We didn’t grow up with cable TV. That meant we got 6 channels (my father said that he had children so that he wouldn’t have to buy a remote control – it was my job to stand at the TV and change the dial) – and one of them showed The Wizard of Oz once a year, on a Sunday, at 8 p.m.
Wizard of Oz Night meant popcorn and a bedtime suspension, which was major. Believe it or not, my favorite part of the movie did not include flying monkeys or red ruby slippers. My favorite part was at the end, when the special-effected (c’mon, it was super advanced technology for 1939 when the movie was originally released) giant Oz head image, ripe with fire, was exposed to be a blithering old man behind a curtain, manipulating images and sound. The discovery titillated me every time, cultivating a young conspiracy theorist.
Fast forward 30 years and I have unearthed today’s Great and Powerful. I just finished a 2-session, action packed Google Analytics course at the esteemed local web marketing and development studio, Illuminea. I am now more confident than ever that Google knows everything. I suppose I’m not the first to embrace this concept, especially now that everyone is up-in-arms over Google tattling on all of us to the NSA, but still – I’m impressed.
And now the nitty gritty: What I Learned about Google Analytics That You Need to Know
Today, I will start slowly by introducing you to some of the terms required when dealing with analytics.
Handy definitions for those of us who didn’t take C++ courses in college:
- Bounce Rate: The most simplistic explanation (sanctioned by The Goddess of Google Analytics, Menucha): the percentage of people who entered your site (not necessarily on the home page – it could be on any of the internal pages) viewed that one page, and didn’t click anywhere else on your site. They landed on one page, and basically died there, eventually closing the tab/page/browser hours later. Bounce rate also reflects anyone who landed on your site and immediately x-ed out of it, or hit the back button without navigating to any other pages. Want a more techie explanation? Look here. Keep in mind that while I detest the titles Ninja, Guru or Thought Leader, this guy certainly knows what he’s talking about.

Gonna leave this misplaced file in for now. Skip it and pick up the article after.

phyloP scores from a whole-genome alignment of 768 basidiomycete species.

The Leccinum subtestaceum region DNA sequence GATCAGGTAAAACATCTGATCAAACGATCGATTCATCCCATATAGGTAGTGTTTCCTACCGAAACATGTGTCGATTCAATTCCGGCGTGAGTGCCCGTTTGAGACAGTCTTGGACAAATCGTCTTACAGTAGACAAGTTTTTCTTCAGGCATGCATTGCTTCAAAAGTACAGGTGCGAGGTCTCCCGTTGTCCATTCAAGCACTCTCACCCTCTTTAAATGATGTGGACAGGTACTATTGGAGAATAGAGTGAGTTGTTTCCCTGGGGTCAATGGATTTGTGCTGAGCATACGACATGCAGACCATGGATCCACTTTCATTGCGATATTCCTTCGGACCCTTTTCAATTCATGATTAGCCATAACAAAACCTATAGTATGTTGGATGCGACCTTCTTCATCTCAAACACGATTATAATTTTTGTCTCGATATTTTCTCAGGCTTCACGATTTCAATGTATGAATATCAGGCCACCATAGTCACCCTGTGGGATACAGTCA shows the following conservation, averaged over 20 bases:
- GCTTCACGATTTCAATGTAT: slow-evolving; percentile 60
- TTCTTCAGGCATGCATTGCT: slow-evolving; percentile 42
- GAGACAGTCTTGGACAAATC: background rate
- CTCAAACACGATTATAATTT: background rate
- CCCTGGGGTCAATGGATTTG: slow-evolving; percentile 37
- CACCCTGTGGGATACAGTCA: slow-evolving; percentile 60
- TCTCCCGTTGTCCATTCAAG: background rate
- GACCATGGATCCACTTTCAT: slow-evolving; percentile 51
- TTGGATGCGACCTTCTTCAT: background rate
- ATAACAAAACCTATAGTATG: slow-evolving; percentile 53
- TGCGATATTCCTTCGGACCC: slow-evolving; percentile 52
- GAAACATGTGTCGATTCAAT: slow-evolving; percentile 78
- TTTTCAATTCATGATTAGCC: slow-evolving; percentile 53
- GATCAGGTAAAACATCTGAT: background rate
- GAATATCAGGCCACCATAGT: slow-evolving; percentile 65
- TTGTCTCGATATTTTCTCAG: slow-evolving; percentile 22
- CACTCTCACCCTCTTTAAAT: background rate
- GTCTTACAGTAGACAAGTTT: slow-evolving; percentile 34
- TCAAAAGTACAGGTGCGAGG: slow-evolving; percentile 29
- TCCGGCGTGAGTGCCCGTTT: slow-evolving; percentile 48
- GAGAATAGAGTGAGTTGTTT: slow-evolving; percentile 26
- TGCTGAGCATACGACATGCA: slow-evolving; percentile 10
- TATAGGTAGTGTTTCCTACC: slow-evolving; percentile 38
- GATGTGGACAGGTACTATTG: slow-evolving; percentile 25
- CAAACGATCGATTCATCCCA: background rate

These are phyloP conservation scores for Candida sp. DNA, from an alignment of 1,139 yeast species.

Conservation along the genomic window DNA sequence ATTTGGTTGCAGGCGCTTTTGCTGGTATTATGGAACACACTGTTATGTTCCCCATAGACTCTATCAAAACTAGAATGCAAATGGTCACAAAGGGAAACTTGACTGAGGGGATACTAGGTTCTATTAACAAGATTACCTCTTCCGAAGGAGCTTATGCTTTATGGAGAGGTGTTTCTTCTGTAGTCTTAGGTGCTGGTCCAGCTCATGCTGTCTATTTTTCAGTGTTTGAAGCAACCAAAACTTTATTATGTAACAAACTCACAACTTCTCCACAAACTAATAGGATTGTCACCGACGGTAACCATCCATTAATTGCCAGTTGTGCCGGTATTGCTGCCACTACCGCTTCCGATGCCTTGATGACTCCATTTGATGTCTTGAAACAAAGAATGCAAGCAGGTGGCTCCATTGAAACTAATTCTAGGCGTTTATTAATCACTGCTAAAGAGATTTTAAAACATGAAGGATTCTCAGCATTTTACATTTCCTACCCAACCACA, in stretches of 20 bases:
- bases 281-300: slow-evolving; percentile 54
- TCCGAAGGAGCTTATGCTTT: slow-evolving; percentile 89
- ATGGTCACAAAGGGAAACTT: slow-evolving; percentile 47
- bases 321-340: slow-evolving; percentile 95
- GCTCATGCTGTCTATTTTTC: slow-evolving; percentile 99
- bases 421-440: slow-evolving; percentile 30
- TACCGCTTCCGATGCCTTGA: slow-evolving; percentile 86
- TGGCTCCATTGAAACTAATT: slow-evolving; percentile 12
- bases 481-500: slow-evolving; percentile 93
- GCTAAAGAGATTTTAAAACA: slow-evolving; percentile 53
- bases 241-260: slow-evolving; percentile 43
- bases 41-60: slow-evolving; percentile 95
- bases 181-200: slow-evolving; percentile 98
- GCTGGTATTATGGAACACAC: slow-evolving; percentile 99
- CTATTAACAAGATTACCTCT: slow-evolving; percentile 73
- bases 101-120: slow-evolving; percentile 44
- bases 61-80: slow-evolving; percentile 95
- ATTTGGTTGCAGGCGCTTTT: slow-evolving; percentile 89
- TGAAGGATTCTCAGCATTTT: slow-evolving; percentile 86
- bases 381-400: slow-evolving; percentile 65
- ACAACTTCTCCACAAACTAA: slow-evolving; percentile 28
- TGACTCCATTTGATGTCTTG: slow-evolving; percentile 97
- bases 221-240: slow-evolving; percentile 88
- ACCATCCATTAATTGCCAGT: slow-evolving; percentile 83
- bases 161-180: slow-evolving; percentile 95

- “Not Provided” data: There are two types of server response codes – regular, and with an added layer of security. If the web address of the site you’re on begins with https, it has the added layer of security. If it begins with http, it’s regular. When people are searching on secure Google (https://google.com), which rolled out slowly but is now the default version of Google, Google does not pass referrer data. Meaning, if a visitor to your site came from a search on secure Google, you will not see in Analytics which keyword he typed in to Google to arrive at your site. (Leaving you missing information you could use to improve your marketing and SEO efforts.) If they came through regular, non-secure Google (http://google.com), their keyword referral data will still be recorded in your Analytics. Unfortunately, visits like those are now few and far between. (This isn’t true for PPC ads. Even if you click on an ad on the secure version of Google, advertisers will still see which keyword initiated the visits. Google playing favorites? Hmm…)
- 404 Error Page: the page you get to when something is broken – a link that goes nowhere, a page that used to exist but doesn’t any longer, that type of thing. The recommendation, by the way, is to make sure that you have formatted a 404 Error page (in case a mistake is made somewhere along the way) that directs your visitor to a live, working page within your site. Doing so in a creative manner (like this) earns extra points, since you don’t lose the visitor entirely.
- Branded search: when someone types your company name into the search engine (or the name of a product that you offer – something unique to your company) rather than a keyword that leads them to you
- Goal: Without goals, your analytics and data mean nothing. A goal is a conversion – its is your website visitor going where you want him to go, doing what you want him to do and the place he lands after completing your call to action (making a purchase, downloading an ebook, filling out a contact form, donating funds.) A goal can be a destination (a certain internal page on your site) a duration (how long someone spends on your site) or pages per visit (how many screens or pages the visitor navigated to before leaving).
- Funnel: the path (which pages to visit in what order, where to click) on the website visitor goes through with the ultimate goal of a conversion
Next time, I will walk you through some of the basic reporting features in Google Analytics, how to use them, and what we can learn from this data (in real life, the changes we need to make and the tweaks to bug your web guy about).
Submitted by Hilary